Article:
anyone who has some criticism (whatever it is) towards the way politics are done in Europe and the institutional framework of the EU is to be considered pro-EU in the UK
why ?
because they dared not to be 120% for the eradication of that multinational organisaton, but are rather striving for its improvement (also called "reform")

indeed, what "reform" means is very different depending to what your understanding of world realities and your political leaning is
Jeremy Corbyn might not have the same reforms in mind than say people like Boris Johnson ... yet, they all talk the good talk :)

by any stretch of the imagination, Cameron is not pro-EU
if anything, by European standards, it's best to call him an english-centrist, EU-agnostic, toff
but at least, he realized that there is much more good for the UK to be had from cooperating with other European countries within the framework of the EU, than there is from whining on the outside, why those pesky continentals peons still refuse to celebrate the imperial greatness that is England ...

as a "continental" living in Ireland for the past decade, I respect your democratic sovereign rights to decide whether or not you wish to remain a member of the EU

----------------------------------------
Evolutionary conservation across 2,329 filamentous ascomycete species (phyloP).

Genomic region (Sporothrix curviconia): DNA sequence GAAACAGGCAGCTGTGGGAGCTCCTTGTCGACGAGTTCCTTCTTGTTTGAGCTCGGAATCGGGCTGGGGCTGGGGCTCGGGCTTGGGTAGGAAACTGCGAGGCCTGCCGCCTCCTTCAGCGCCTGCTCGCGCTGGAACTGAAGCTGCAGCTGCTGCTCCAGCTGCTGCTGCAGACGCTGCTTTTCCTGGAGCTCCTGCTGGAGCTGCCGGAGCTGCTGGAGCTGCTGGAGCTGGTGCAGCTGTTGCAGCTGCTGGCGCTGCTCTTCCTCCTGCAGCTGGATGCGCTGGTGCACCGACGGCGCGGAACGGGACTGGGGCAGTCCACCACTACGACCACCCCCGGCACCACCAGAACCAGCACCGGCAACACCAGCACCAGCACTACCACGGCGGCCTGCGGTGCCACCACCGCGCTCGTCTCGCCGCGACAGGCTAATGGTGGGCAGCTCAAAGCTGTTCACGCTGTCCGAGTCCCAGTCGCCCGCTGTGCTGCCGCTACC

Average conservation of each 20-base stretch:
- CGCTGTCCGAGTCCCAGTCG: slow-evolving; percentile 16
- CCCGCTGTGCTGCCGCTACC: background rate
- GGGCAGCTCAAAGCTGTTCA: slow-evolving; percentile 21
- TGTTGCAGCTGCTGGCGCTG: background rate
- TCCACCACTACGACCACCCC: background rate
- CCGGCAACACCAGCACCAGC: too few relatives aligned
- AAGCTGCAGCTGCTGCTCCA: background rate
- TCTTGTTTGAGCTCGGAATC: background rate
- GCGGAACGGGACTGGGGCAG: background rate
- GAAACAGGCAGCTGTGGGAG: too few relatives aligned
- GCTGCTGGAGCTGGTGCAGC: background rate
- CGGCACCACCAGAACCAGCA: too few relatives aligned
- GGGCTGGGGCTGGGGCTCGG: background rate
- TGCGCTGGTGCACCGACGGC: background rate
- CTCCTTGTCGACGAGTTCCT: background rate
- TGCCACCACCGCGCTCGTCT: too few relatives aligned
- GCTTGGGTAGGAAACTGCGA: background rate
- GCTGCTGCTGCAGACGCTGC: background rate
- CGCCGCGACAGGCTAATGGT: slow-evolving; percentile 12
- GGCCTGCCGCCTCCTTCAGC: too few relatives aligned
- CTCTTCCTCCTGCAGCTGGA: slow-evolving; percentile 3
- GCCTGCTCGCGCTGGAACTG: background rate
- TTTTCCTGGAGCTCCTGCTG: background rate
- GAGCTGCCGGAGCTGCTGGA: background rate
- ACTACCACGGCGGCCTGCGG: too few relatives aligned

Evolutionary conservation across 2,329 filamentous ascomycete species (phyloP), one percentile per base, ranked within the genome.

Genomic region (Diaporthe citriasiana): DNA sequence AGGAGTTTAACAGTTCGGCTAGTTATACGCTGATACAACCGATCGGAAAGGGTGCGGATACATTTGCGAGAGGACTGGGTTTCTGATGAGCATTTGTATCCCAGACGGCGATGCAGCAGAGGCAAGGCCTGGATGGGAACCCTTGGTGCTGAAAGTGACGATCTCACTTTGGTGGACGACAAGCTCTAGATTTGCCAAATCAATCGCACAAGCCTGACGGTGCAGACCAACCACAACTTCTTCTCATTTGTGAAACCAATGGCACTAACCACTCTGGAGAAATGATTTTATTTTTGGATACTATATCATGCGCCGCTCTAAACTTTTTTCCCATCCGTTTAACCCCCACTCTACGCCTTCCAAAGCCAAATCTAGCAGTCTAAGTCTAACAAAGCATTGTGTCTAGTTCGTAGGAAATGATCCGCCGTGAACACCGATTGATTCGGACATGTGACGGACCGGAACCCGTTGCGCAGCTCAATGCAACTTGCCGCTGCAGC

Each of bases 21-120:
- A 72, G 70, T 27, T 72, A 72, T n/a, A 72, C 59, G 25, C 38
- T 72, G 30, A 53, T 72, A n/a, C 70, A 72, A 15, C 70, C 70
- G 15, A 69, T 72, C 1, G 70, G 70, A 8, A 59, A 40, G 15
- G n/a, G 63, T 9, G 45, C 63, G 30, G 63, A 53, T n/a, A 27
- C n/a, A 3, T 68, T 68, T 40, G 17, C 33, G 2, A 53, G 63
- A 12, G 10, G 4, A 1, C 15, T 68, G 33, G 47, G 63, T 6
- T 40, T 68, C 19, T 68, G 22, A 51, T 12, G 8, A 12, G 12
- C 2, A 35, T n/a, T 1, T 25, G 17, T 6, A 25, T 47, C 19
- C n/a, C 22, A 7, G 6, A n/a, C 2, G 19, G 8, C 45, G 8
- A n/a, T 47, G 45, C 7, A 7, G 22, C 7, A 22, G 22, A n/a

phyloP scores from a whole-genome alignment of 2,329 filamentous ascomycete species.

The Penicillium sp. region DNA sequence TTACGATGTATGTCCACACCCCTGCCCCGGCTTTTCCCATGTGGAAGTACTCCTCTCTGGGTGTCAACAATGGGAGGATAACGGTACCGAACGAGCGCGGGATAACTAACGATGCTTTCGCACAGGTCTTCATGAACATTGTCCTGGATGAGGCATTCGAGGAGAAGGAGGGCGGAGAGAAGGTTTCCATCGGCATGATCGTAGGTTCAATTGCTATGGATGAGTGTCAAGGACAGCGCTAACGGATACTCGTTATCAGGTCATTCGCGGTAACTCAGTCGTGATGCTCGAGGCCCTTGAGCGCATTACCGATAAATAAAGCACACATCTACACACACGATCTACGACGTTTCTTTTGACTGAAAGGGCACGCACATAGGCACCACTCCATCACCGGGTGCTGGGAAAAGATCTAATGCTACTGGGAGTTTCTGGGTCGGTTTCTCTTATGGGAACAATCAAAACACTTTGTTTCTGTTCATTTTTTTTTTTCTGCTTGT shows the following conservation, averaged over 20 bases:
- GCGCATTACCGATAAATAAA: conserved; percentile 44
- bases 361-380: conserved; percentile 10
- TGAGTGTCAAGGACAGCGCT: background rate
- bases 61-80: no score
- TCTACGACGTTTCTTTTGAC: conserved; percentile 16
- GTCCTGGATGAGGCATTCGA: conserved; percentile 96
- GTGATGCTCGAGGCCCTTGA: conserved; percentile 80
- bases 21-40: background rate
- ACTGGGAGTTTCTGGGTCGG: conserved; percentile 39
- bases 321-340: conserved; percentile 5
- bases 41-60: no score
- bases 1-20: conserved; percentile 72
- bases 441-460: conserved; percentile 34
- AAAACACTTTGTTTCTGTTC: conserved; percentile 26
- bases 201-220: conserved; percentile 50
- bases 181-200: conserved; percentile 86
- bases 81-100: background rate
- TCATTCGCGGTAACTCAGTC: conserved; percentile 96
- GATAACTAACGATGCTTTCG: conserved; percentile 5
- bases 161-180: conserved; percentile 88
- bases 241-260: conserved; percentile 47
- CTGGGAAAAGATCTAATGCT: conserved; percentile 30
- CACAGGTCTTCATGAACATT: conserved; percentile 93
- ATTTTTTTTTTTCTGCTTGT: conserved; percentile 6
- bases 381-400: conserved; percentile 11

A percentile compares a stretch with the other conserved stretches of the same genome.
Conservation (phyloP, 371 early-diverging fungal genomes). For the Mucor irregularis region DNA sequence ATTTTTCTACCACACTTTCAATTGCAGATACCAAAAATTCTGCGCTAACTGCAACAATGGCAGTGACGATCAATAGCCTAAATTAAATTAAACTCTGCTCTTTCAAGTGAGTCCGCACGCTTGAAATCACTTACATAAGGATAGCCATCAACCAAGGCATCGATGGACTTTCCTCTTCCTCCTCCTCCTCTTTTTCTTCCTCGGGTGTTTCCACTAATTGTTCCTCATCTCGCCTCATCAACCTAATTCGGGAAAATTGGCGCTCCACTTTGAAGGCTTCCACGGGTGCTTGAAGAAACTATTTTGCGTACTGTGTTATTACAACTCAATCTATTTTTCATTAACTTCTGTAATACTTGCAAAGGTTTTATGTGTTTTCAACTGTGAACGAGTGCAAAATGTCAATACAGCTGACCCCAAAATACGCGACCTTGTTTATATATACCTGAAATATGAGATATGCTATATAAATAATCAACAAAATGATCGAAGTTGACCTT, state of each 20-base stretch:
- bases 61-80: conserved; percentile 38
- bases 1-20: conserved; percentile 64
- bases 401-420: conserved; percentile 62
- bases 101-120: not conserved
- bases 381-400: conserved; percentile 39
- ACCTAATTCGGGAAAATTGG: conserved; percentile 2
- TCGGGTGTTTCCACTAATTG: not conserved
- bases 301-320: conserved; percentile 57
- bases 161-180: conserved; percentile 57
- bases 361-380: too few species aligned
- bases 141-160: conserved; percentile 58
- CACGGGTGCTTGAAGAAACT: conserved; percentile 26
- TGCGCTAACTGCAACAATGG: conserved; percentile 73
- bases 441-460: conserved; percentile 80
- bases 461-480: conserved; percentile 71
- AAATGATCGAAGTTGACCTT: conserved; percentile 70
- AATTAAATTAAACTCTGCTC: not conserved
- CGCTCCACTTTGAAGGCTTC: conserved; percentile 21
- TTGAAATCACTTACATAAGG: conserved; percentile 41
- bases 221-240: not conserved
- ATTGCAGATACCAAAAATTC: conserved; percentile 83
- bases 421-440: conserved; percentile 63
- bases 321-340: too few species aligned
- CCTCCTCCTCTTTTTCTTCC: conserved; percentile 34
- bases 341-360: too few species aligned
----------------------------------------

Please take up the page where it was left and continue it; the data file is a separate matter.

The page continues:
however, as a citizen of my 2 countries, I find it pathetic that you can't direct your energies at the real causes of your frustrations in that little UK-english psycho-drama of yours.

that is, that your "democracy" is crap and has been broken for decades.
a referendum is the ultimate surrender of political legitimacy in a representative democracy, because it clearly shows that the political parties are refusing to stake their electorability upon that simple question.

in Ireland the last 3 referendums have been a disgraceful farce of citizenry, not because people were asked their opinions, but because the level of falsehoods by EU-haters and fringe groups (say left-wing pacifists or right-wing anti-abortion zealots) were not seriously fought back until after the political establishment realized the danger (in the case of the last 2 referendums)

indeed, if EU membership was such an awful thing, there is no simpler matter than to specify in your political manifesto whether you would keep staying in or out, and what kind of alternatives you would strive for as a policy.